It was an odd day, to be sure. It certainly highlighted the centrality of guns in the minds of many US citizens. Even the name of the event — Gun Appreciation Day — struck a strange chord. These are the folks who tell us guns are tools — and you can’t blame the tool, they say, for how a person uses it. But we’ve never had a Drill Press Appreciation Day, or a Chainsaws Across America rally. The name itself is evidence that guns are different. They’re not just tools. Not even close.
My cousin and I attended the local Gun Appreciation Day event, which was held on the grounds of the State Capitol building. We arrived about half an hour early and joined the crowd that had already gathered. It wasn’t quite what we’d expected — mostly white, middle-class families with young kids. Even more surprising, the gender distribution was about equally divided — nearly as many women as men. Everybody was dressed neatly in a style I think of as ‘conservative casual.’
There was no crowd at the pro-gun rally — not at first. There were a few men sort of scattered about the area, standing alone or in pairs. I wandered around until I found one of the event organizers, who pointed out the designated assembly spot. I then played border collie for a bit, herding some of the early arrivals to the rally point.
These were the people I’d been expecting to find at Gun Appreciation Day. Almost exclusively male, almost exclusively white (though to be fair, this is Iowa — so ‘almost exclusively white’ is sort of redundant). Lots of camouflage jackets, lots of ball caps with NRA logos or the icons of sports teams. Lots of beards. Lots of stoic faces. Lots of flags. Several American flags, a scattering of Naval jacks, and lots of Gadsden flags (the yellow Don’t Tread on Me flag designed during the American Revolution by Christopher Gadsden).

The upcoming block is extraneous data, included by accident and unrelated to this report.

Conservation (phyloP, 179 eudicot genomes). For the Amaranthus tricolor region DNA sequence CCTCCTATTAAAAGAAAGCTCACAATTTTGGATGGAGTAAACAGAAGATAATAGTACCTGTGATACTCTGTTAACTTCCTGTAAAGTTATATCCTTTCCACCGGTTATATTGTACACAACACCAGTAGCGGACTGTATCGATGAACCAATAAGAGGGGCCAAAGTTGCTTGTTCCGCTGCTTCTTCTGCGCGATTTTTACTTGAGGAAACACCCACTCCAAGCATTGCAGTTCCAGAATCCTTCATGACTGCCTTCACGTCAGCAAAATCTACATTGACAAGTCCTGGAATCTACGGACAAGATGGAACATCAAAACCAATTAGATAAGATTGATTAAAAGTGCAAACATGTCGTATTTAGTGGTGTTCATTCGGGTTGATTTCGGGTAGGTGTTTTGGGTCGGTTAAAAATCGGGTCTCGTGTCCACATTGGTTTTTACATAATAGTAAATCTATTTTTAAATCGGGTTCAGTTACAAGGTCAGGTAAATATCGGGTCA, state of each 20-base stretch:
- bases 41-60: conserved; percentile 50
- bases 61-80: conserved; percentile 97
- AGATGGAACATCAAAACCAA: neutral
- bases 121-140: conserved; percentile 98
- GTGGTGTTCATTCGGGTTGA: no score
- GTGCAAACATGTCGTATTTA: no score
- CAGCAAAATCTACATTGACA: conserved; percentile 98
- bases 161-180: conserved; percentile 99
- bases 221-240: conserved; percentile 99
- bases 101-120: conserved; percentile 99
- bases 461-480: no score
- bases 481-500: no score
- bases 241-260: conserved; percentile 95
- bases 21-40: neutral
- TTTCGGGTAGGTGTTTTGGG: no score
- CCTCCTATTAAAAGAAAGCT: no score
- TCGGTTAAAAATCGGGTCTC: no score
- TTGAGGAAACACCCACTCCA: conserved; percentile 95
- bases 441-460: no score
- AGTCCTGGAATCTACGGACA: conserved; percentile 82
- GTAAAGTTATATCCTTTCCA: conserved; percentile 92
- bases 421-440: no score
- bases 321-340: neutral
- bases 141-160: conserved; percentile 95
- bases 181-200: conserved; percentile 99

For the most part, people were awfully quiet waiting for the rally to begin. These were the sort of men who are reluctant to start a conversation with another guy — a guy they don’t know. Once you got them talking, though, they were uniformly cheerful and friendly. In a way, these guys weren’t very different from, say, collectors of Beanie Babies or Star Trek memorabilia. If you engaged them in a conversation about guns, they were positively chatty. At the merest mention of black powder muzzle loaders or the relative merits of a 16 inch upper barrel receiver for an AR-15, these guys would happily natter away for hours.
You expect peculiarities at any gathering of people with esoteric interests. On one level, these guys were no more eccentric than a gathering of the Society for Creative Anachronism or the Baker Street Irregulars. On another level, of course, these folks are radically different. And that difference, in my opinion, lies in a strange mixture of paranoia and romanticism.
From the comments I heard from the people in the crowd, and from the speeches given by the organizers, it seems clear many of these folks are driven in large measure by the romantic mythos of the ‘frontiersman.’ The mythos is rather contradictory — it involves a lone man, but one with a family that requires protection from savages. It’s all about self-sufficiency, but self-sufficiency within a network of similar ‘lone men with families’ who all bond together in times of need.
In this mythos, the frontiersman acts as both a stepping-stone and a bulwark between the wilderness and civilization. The uncivilized frontier is dark and full of danger, but the frontiersman manfully shoulders the burden of protecting civilization while being partially shunned by it. Whether it’s Natty Bumppo in The Last of the Mohicans or Aragorn in The Lord of the Rings or the Jack Nicholson character in A Few Good Men, the frontiersman stands at the border of a dangerous world and defends those who can’t or won’t defend themselves — women, children, and men who aren’t suited or capable of doing a man’s job.